Faculty.—Document in the State Paper Office, Dublin, entitled Smyth’s Information for Ireland.
 Aloes.—Ulster Arch. Jour. vol. iii. p. 163.
 Roman Catholics.—The noisy and violent opposition which was made to a Catholic if he attempted to enter either a trade or a profession, would scarcely be credited at the present day; yet it should be known and remembered by those who wish to estimate the social state of this country accurately and fairly. After the Revolution, the Protestant portion of the Guild of Tailors petitioned William III. to make their corporation exclusively Protestant, and their request was granted.
 High-street.—Gilbert’s Dublin, vol. i. p. 220.
 Vision.—Gilbert’s Dublin, vol. ii. p. 149.
 Castle.—Gilbert’s Dublin, vol. ii. p. 69. There is a curious account in the Quarterly Journal of the Kilkenny Archaeological Society, July, 1862, p. 165, of a comic playbill, issued for a Kilkenny theatre, in May, 1793. The value of the tickets was to be taken, if required, in candles, bacon, soap, butter, and cheese, and no one was to be admitted into the boxes without shoes and stockings; which leads one to conclude that the form of admission and style of attire were not uncommon, or there would have been no joke in the announcement.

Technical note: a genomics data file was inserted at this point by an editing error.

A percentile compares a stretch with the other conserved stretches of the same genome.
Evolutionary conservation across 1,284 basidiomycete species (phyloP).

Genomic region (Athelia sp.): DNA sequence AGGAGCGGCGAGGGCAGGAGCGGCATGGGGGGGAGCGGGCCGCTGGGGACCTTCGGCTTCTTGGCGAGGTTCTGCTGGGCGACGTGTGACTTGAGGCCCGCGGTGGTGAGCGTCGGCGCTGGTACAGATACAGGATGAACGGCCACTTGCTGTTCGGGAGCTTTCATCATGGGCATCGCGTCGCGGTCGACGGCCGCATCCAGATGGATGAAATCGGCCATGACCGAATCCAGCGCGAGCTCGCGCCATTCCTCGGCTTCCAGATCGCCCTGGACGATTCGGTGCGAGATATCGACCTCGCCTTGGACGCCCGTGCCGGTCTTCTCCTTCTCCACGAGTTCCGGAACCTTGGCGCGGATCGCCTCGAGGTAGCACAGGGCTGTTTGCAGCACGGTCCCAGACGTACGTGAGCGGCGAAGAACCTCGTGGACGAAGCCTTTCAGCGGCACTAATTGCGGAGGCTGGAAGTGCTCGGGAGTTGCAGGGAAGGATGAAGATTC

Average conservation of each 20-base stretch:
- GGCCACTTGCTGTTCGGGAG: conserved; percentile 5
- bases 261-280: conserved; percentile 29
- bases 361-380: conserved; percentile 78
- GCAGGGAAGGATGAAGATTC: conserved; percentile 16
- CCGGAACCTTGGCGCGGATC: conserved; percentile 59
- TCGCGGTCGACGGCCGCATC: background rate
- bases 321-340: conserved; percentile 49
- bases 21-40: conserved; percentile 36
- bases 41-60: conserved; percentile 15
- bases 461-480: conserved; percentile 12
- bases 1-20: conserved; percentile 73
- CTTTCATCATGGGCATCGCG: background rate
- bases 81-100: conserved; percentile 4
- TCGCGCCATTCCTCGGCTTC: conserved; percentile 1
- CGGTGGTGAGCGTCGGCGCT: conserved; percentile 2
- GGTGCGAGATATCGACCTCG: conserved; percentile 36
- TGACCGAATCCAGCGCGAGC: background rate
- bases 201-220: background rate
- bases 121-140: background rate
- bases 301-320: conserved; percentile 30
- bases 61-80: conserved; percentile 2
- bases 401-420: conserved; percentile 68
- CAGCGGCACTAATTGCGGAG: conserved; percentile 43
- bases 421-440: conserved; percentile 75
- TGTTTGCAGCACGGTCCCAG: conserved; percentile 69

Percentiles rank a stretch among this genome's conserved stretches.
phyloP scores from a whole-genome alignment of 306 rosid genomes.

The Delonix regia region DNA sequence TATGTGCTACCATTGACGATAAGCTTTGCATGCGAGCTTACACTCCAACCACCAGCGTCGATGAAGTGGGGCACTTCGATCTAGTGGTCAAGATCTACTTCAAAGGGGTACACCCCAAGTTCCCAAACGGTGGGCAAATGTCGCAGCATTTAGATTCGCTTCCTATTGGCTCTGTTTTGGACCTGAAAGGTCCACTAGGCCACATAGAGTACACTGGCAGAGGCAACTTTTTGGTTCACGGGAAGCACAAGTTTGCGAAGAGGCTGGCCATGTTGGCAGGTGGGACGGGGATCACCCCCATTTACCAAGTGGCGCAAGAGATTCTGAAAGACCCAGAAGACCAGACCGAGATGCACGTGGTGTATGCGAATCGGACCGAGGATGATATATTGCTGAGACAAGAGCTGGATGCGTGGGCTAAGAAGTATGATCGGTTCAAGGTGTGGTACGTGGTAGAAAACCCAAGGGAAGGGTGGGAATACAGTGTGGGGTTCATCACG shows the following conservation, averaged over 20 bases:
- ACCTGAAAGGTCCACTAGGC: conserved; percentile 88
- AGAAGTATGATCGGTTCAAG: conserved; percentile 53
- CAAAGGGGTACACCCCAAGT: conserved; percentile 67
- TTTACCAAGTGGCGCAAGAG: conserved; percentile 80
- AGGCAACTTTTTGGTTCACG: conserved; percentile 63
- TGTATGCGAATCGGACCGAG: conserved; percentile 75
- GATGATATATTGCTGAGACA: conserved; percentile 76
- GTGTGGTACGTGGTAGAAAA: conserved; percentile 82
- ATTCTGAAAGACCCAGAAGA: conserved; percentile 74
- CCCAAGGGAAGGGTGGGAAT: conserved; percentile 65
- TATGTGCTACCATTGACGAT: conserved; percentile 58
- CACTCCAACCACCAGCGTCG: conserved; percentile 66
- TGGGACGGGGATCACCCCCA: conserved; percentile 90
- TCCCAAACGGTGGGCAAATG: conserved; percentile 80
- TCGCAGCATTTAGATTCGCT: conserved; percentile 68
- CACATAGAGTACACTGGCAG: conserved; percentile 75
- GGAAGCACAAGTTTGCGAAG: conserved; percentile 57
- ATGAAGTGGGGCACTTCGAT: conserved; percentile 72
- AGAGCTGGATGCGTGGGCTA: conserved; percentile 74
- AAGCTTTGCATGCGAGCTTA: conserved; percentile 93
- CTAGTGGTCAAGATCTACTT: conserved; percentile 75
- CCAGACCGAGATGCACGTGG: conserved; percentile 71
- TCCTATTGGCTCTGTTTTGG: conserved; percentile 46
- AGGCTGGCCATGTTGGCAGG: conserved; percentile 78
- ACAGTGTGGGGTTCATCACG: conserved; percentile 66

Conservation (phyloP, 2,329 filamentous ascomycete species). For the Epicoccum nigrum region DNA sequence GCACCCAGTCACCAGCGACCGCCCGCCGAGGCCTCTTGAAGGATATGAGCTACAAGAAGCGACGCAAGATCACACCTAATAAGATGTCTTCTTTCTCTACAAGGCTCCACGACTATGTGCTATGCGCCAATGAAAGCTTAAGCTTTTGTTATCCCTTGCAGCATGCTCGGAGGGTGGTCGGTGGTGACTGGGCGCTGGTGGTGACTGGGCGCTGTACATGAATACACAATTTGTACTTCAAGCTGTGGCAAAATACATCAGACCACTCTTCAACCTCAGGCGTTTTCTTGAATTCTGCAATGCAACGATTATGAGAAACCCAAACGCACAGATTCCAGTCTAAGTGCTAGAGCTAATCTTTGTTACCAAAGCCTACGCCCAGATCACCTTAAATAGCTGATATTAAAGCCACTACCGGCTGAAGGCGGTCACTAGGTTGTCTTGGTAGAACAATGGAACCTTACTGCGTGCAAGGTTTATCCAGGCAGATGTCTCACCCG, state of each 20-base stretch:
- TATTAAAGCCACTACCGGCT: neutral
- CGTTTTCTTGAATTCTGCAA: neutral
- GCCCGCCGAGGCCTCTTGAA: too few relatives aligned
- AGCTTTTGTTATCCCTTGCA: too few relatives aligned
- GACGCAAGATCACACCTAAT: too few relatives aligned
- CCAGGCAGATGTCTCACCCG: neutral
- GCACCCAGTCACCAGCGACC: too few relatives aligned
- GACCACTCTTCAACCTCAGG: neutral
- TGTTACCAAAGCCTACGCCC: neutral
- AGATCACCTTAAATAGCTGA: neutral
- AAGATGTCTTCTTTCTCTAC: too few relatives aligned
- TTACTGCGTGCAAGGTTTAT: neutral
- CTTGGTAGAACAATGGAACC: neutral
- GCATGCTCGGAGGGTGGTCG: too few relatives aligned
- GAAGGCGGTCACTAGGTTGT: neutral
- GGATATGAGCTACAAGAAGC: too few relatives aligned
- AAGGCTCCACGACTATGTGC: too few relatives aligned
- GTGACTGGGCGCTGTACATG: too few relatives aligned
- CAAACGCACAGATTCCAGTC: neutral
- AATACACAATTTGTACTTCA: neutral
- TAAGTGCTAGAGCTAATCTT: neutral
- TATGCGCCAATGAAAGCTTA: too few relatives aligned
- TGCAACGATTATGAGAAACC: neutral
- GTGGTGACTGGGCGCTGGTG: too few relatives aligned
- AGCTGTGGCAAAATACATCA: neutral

Wright.—Domestic Manners, pp. 465, 466: “Oh! what an excellent thing is an English pudding! Make a pudding for an Englishman, and you will regale him, be he where he will.”
 Chamber.—This most interesting and amusing journal is published in the Ulster Arch. Jour. vol. iii. p. 73, with a translation and notes. The original is in Latin.
Accession of James II.—Position of Public Affairs—Birth of an Heir—Landing of William of Orange—Arrival of King James in Ireland—The Siege of Derry—Cruelties of the Enniskilleners—Disease in Schomberg’s Camp—The Battle of the Boyne—James’ Defeat and Disgraceful Plight—The Siege of Athlone—The Siege of Limerick—Marlborough appears before Cork—William raises the Siege of Limerick and returns to England—The Siege of Athlone, Heroic Valour of its Defenders—The Battle of Aughrim—Surrender of Limerick.
King James’ accession again raised the hopes of the Catholics, and again they were doomed to disappointment; while the Protestants, who had their fears also, soon learned that policy would bend itself to popularity. Colonel Richard Talbot was now raised to the peerage as Earl of Tyrconnel, and appointed Commander-in-Chief of the forces, with an authority independent of the Lord Lieutenant. His character, as well as that of his royal master, has been judged rather by his political opinions than by facts, and both have suffered considerably at the hands of a modern historian, who has offered more than one holocaust to the manes of his hero, William of Orange.